I watched the 2011 movie Tinker Tailor Soldier Spy, based on the John le Carré novel written before he became quite so consumed with his own Left-wing politics. As a young man, I had tried to watch the Alec Guinness miniseries, but didn’t have the attention span. Happily, this movie moves at a better clip. The movie and book is a fictional retelling of hunt for the Cambridge Five.
One of the more bracing moments of the movie is when the staff of “The Circus” (MI-6)’s Russian Section breaks into a spirited rendition of the Soviet National Anthem, led by a Santa Claus wearing a Lenin mask:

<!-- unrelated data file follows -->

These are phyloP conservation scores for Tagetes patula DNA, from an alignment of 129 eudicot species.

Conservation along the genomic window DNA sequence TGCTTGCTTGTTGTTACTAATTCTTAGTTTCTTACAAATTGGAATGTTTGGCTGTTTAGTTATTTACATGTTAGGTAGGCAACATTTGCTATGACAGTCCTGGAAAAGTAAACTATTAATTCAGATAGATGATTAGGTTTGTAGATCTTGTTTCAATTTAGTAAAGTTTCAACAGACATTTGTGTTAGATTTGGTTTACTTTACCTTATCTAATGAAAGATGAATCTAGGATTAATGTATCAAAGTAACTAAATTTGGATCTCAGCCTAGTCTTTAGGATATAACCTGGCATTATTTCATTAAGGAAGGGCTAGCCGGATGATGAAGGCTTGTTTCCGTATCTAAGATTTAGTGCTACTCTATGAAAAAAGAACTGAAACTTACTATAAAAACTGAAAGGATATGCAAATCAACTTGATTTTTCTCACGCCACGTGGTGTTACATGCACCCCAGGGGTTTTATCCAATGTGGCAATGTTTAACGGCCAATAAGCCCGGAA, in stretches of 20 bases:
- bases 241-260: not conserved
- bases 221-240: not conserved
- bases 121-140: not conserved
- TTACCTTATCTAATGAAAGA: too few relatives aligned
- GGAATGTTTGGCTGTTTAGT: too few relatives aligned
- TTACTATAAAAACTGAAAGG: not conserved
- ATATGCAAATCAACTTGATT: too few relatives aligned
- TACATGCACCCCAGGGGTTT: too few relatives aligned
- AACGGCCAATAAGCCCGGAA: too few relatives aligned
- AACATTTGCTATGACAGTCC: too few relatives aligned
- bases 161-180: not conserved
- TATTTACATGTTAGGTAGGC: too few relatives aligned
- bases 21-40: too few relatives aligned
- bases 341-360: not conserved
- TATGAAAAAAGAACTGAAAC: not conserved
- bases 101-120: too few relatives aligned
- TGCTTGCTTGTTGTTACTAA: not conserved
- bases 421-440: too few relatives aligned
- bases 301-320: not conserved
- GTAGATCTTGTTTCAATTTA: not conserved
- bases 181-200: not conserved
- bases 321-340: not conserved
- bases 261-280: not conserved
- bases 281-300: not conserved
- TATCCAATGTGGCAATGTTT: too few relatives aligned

I laughed out loud at the sheer give-a-sh!t ballsiness of ironically singing the national anthem of your mortal enemies for entertainment at your annual Christmas Party. But . . . I can’t help notice that while Soviet era art is treated as harmless kitsch, it would be hard to find any portrayal of, say, WWII analysts singing Deutschlandlied, let alone the Horst Wessel Song, to similarly humorous effect.